SMEs Advised: Review Ts & Cs to Avoid Payment Disputes
Debt collection agency Daniels Silverman warns that many small and medium-sized businesses are vulnerable to payment disputes because of ineffective terms and conditions.
Carole Hughes, managing director, Daniels Silverman, says:
“Many SMEs are conducting business without clear terms and conditions leaving them open to dispute and increasing the risk of debt.A solid set of terms and conditions can help to protect businesses and makes it much easier to collect unpaid invoices and to resolve disputed accounts. Should debt recovery action become necessary, appropriate terms and conditions also allow businesses to act quickly and to recover any associated collection costs.”
Here are Carole Hughes’ tips to help ensure terms and conditions will prevail and help obtain payment quickly and effectively should disputes arise:
Include the right to recover interest (and charges if you are a business selling to another business under The Late Payment of Commercial Debts Act (1998) and all debt collection charges incurred in securing payment, should payment not be made according to your terms.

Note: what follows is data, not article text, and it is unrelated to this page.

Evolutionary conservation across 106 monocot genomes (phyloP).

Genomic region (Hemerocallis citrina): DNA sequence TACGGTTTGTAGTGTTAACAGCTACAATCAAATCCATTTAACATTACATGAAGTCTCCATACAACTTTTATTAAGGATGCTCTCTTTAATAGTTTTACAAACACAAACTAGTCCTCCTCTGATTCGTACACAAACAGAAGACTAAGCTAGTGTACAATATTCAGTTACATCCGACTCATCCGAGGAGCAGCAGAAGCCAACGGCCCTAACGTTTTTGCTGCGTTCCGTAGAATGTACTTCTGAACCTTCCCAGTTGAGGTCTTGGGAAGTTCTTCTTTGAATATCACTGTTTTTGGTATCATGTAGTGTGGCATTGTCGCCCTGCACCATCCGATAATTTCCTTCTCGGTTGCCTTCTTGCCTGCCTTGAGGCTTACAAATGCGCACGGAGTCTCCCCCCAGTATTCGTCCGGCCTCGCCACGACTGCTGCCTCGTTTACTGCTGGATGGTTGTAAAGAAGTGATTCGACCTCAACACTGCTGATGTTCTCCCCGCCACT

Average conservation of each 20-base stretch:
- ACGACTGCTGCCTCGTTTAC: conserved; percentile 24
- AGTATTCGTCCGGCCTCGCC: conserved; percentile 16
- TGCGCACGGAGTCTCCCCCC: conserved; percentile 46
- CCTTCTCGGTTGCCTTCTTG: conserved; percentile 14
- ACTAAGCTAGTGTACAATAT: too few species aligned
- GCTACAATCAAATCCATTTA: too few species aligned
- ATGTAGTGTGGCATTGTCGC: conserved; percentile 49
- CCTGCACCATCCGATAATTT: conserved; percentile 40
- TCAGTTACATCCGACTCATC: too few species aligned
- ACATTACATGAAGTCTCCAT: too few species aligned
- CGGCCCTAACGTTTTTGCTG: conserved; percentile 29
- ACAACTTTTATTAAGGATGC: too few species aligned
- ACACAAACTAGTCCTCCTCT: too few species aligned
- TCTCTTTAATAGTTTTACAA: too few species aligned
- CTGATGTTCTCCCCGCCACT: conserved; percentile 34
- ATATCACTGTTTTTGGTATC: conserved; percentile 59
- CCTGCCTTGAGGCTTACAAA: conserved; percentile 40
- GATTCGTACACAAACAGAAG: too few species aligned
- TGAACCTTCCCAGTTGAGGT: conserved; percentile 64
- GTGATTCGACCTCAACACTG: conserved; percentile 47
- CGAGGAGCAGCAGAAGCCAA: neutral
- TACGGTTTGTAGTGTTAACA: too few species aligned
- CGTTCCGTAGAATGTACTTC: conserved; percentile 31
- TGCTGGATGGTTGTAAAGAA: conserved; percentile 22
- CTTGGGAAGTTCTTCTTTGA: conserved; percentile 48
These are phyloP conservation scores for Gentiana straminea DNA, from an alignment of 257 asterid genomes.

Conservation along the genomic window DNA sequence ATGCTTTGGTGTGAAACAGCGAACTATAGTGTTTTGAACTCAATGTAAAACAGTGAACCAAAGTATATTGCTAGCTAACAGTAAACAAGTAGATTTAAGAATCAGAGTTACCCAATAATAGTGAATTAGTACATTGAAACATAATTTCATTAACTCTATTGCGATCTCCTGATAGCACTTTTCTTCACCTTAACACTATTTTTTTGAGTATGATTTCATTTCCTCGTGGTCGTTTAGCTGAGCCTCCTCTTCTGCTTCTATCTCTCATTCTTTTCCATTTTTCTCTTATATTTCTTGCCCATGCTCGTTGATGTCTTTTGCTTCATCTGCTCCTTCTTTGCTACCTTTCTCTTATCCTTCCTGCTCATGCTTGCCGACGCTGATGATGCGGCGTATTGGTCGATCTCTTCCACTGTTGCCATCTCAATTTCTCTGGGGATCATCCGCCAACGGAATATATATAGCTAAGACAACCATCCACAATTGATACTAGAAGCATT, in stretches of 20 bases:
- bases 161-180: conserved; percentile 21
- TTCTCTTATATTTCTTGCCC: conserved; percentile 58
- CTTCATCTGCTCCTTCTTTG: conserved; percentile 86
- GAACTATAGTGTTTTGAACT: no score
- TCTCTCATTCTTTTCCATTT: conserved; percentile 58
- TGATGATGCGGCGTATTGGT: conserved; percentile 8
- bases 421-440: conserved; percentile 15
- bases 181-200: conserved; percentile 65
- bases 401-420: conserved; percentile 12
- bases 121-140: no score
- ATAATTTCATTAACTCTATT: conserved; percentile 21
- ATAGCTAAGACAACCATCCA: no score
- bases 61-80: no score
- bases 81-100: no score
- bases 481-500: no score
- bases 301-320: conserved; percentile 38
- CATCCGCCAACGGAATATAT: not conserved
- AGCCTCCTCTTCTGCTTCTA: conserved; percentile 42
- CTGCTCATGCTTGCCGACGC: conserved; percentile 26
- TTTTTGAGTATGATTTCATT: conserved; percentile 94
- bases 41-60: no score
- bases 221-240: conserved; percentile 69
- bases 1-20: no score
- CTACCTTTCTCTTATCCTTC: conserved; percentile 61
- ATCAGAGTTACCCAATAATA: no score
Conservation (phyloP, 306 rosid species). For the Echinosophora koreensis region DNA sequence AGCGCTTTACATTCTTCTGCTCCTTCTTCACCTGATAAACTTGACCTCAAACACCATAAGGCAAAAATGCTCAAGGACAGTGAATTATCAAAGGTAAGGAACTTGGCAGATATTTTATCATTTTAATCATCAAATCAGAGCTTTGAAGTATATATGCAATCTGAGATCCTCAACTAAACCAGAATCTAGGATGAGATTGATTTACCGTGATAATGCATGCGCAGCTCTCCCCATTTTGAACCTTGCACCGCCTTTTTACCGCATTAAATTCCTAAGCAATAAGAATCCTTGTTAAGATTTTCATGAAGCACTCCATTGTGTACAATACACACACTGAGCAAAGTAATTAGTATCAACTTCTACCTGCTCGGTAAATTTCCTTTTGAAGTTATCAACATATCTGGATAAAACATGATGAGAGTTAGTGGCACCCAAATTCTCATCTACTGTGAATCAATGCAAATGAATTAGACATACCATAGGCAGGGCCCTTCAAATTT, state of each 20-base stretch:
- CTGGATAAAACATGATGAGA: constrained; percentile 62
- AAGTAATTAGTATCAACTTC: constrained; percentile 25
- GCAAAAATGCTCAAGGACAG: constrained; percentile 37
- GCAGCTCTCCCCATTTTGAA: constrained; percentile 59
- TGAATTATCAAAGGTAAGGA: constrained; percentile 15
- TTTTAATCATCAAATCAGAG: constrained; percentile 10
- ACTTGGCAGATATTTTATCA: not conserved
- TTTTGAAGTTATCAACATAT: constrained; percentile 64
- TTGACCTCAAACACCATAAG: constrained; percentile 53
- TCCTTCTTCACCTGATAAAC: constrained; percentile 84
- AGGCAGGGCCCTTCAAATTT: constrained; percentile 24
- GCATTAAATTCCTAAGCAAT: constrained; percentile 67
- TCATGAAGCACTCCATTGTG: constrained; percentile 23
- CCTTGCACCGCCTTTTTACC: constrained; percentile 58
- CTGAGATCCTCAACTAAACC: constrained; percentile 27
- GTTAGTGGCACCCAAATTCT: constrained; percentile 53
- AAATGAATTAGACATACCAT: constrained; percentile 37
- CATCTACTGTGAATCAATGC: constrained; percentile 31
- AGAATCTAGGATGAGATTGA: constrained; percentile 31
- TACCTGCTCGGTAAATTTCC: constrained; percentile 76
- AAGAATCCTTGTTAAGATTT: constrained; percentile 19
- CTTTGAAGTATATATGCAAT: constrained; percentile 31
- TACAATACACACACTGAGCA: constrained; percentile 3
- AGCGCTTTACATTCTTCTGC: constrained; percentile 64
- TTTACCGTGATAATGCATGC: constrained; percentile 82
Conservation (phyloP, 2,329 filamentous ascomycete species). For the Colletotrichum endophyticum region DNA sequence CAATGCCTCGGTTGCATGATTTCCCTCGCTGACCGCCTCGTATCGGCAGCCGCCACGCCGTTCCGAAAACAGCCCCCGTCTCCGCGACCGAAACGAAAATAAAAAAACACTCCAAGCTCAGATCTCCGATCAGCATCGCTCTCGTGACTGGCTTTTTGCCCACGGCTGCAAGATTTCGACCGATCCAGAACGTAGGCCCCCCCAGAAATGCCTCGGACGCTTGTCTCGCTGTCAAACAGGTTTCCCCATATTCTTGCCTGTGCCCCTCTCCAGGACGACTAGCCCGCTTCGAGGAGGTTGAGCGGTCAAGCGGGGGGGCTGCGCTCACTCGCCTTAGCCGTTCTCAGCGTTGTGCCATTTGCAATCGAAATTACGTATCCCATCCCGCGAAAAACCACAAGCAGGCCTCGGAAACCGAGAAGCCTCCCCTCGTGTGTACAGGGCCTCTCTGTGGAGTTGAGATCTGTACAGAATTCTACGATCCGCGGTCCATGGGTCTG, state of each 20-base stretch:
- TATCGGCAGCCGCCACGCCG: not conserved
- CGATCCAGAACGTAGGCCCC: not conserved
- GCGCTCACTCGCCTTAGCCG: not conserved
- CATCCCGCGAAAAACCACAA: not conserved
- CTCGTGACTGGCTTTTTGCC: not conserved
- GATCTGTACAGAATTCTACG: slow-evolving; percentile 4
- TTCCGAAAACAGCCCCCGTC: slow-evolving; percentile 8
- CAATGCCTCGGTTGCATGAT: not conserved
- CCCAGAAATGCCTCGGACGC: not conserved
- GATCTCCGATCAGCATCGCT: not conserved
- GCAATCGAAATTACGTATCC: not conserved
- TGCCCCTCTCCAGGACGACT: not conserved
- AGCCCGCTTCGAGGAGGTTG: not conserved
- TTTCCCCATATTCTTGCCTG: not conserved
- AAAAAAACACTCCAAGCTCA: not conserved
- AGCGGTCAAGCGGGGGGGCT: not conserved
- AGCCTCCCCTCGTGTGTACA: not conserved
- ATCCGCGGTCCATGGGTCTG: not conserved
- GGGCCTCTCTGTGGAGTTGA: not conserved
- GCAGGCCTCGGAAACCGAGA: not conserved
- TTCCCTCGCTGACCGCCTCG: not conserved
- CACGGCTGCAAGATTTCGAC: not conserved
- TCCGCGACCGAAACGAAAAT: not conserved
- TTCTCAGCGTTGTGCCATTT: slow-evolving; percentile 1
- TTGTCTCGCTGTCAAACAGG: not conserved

Add a clause covering how long your customers have to query the goods/services after the date of supply and how those queries should be sent to you i.e. in writing to a nominated place or person in your business.
Ensure terms and conditions are included with any pre-contractual quote or estimate. Many businesses make the common mistake of believing that they are protected if they have their terms printed on the reverse of invoices. This is normally considered too late in the transaction to be legally binding on your customer.
Get acceptance in writing, this offers greater protection than implied or verbal acceptance of terms and conditions.
Watch out for customers who send in their own order confirmation that refers to their own terms and conditions regarding payment. If you accept their order and do not challenge their terms, you will be bound by them.
Ensure any follow-up communication such as order acknowledgement forms make reference to your terms and conditions.
Stipulate the right to refer disputes to a specific County Court (nominate your local County Court so it is more convenient for you to attend to give evidence).
For further business advice on the subject see our article on Debt Recovery.